In every pregnancy, a woman starts out with a 3-5% chance of having a baby with a birth defect. This is called her background risk. This sheet talks about whether exposure to topical acne treatments may increase the risk for birth defects over that background risk. This information should not take the place of medical care and advice from your health care provider.

What are topical acne treatments?

Topical acne treatments are medications applied directly on the skin that are used in the treatment of acne and other skin problems. Topical acne treatments can contain many different ingredients, but common active ingredients are benzoyl peroxide, azelaic acid, glycolic acid, and salicylic acid.

Can I use tretinoin (Retin A®) for severe acne during my pregnancy?

Tretinoin is different from other topical treatments that will be discussed here. It belongs to a group of medications called retinoids, which can cause birth defects when taken by mouth. The amount of tretinoin absorbed through the skin is low, and studies have reported that women who used topical tretinoin during pregnancy did not have an increased risk for birth defects. However, due to the theoretical concern and the availability of other topical acne products, tretinoin use is discouraged during pregnancy. Please refer to the MotherToBaby fact sheets Tretinoin and Pregnancy at http://www.mothertobaby.org/files/tretinoin.pdf and Isotretinoin and Pregnancy at http://www.mothertobaby.org/files/Isotretinoin.pdf for more information on this group of medications.

Can using topical acne treatments affect my ability to get pregnant?

No. Topical acne treatments are not known to decrease the likelihood of you becoming pregnant.

Are topical acne treatments generally safe to use during pregnancy?

Over-the-counter skin treatments have not been associated with an increased risk when used during pregnancy. Studies have shown that in most cases only 5% to 10% of the active ingredients are absorbed through the skin into your system. Since so little of the medication passes into the body, the amount that gets to the developing baby, if any, is unlikely to be high enough to cause birth defects.

If you apply acne treatments over broken or very irritated skin, more of the active ingredients may be absorbed into your system. Also, many prescription products may have higher amounts of the active ingredients than over-the-counter products, so the amount of medication from the prescription topical treatments that is absorbed into the body may be higher. However, even these amounts are not likely to cause harmful effects on the baby.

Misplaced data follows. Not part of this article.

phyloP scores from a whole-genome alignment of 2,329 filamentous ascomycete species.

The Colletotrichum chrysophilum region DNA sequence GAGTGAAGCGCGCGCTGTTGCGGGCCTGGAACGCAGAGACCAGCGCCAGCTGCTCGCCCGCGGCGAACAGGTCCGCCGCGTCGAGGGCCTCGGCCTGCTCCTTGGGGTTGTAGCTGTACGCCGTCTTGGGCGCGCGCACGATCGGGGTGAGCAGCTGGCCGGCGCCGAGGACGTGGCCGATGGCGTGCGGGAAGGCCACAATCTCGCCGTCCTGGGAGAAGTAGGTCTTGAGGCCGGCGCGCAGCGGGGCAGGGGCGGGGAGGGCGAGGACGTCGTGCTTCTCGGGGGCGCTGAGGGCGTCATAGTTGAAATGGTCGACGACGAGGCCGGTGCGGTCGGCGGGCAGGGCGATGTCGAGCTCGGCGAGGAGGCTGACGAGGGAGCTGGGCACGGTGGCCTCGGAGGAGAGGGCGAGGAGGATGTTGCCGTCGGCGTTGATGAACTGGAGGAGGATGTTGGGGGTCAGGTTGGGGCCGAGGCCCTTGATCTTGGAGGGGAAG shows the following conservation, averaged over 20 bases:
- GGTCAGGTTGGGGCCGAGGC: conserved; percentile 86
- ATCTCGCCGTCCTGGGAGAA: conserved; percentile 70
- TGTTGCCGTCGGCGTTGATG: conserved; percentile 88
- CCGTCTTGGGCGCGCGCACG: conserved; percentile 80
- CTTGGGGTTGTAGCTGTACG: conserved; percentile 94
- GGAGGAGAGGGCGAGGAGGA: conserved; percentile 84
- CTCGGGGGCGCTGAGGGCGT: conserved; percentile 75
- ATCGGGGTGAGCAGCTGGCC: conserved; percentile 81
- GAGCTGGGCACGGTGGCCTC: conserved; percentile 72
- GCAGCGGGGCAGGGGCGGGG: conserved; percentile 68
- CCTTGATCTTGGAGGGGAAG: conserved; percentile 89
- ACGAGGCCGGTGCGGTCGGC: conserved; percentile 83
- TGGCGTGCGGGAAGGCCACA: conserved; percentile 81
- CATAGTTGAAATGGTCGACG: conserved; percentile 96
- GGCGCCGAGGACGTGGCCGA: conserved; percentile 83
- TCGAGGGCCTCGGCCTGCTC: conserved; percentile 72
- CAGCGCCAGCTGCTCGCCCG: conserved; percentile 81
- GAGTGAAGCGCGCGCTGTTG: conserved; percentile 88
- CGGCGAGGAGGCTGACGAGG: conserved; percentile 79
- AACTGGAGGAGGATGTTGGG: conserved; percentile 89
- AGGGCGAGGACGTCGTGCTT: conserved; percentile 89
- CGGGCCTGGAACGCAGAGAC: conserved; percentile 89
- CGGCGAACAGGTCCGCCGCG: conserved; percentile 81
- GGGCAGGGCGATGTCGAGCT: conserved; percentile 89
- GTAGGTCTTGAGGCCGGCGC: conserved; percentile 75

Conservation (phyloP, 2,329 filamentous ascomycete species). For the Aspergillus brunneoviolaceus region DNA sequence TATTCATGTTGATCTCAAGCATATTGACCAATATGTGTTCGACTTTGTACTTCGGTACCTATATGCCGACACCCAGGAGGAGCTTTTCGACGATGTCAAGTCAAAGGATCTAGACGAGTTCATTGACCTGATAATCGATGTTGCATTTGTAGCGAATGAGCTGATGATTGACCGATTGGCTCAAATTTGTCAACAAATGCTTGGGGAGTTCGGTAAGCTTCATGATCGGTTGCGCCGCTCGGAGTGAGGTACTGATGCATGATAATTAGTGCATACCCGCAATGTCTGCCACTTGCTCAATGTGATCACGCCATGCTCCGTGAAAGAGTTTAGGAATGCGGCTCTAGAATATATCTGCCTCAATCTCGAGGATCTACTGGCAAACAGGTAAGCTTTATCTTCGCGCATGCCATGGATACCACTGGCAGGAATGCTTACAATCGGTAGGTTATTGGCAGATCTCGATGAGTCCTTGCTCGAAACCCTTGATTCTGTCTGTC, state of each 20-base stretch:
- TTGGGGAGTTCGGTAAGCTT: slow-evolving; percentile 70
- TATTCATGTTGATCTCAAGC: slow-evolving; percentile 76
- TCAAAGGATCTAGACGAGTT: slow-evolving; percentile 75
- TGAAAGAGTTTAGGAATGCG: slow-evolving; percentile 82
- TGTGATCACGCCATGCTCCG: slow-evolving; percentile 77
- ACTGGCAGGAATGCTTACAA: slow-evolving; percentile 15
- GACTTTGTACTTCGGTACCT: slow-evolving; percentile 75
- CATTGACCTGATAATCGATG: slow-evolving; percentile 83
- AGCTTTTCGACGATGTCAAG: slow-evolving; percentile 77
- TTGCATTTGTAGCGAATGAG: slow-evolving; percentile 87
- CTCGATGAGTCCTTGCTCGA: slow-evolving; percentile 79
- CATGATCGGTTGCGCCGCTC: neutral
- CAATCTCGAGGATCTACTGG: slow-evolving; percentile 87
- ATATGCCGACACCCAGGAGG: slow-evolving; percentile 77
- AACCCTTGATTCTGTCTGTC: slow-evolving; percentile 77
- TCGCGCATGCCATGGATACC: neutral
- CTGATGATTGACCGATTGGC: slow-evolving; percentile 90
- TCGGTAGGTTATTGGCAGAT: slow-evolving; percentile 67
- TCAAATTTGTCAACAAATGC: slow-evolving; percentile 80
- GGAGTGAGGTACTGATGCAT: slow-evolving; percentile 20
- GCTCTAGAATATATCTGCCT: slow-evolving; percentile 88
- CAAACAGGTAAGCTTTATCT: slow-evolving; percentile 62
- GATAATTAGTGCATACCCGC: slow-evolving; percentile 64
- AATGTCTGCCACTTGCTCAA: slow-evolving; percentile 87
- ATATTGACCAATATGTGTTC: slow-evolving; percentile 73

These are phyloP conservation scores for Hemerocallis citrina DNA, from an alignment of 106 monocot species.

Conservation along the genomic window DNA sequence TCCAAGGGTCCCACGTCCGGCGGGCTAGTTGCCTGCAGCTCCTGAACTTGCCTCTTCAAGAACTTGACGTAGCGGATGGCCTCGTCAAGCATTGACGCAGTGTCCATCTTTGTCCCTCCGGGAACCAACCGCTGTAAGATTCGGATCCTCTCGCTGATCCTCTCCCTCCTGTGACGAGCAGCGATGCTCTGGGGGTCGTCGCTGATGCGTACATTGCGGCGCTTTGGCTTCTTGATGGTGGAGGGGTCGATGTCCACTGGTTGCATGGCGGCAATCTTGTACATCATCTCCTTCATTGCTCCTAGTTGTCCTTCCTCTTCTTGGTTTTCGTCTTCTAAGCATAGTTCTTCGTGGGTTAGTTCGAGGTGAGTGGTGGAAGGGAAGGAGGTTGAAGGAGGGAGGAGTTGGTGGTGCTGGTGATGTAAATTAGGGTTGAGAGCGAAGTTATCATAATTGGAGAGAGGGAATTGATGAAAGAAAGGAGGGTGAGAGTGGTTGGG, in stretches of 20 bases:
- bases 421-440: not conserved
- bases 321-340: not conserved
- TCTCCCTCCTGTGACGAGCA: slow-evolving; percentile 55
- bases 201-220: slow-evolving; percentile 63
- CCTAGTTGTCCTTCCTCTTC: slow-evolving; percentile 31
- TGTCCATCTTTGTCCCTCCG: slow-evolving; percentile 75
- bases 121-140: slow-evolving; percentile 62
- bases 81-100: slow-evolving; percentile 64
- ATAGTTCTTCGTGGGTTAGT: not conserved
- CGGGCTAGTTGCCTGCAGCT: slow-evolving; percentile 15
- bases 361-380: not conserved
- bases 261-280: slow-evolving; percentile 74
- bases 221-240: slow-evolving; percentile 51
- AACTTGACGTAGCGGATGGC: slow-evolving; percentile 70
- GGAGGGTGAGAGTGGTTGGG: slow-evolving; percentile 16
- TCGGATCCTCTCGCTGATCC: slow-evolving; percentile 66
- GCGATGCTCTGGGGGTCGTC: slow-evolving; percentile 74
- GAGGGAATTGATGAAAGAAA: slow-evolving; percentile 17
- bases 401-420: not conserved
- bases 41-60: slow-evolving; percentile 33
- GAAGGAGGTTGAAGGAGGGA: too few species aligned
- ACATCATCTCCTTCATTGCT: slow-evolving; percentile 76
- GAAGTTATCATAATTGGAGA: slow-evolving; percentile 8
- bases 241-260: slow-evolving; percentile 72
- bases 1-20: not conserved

I read that salicylic acid can cause birth defects in babies. Why is it safe to use as a topical treatment?

There may be concern when a pregnant woman takes acetylsalicylic acid (aspirin), a related medication which is taken by mouth. At doses used for pain relief, aspirin has been shown to interfere with the development of the baby in some reports. Low dose aspirin (less than 100mg/day) has been well studied in pregnancy and does not appear to increase the risk of birth defects or other abnormal pregnancy outcomes. When applied on the skin, the amount of salicylic acid that enters the body would be much less than when a woman takes low dose aspirin. For this reason, it is unlikely that topical salicylic acid would pose any risk to a developing baby.

Can using topical benzoyl peroxide during pregnancy cause birth defects?

There are no studies looking at women who use topical benzoyl peroxide during pregnancy. However, because only about 5% of the amount applied on the skin is absorbed into the body, it is not likely to increase risk for birth defects.

Can using azelaic acid or glycolic acid cause any problems in my pregnancy?

Azelaic acid and glycolic acid have not been studied in pregnancy. However, because only small amounts are absorbed into the skin, it is not likely that using topical skin treatments containing either azelaic acid or glycolic acid would cause any problems for your baby.

What if my topical product contains a different active ingredient other than benzoyl peroxide, azelaic acid, or glycolic acid? Will it still be safe to use?

There are many topical acne treatments available over-the-counter or by prescription, and some of them may not contain the same active ingredients that are discussed in this fact sheet. If you have any questions about the active ingredients in your topical acne treatment, please call MotherToBaby to speak with one of our specialists.

Is it safe to breastfeed while using any of these topical treatments?

Yes. Since so little of the topical treatments are absorbed by the skin, there is little, if any, of the medication that will pass into the breast milk. However, make sure that the medication is not placed on the breast area or in any area that may come in contact with your baby’s skin before the medication has dried. Be sure to talk to your health care provider about all your choices for breastfeeding.

What if the father of the baby uses topical acne treatments?

There are no studies looking at possible risks to a pregnancy when the father uses topical skin treatments. In general, exposures that fathers have are unlikely to increase risks to a pregnancy. For more information, please see the MotherToBaby fact sheet Paternal Exposures and Pregnancy at http://www.mothertobaby.org/files/paternal.pdf.

References Available By Request August 2014.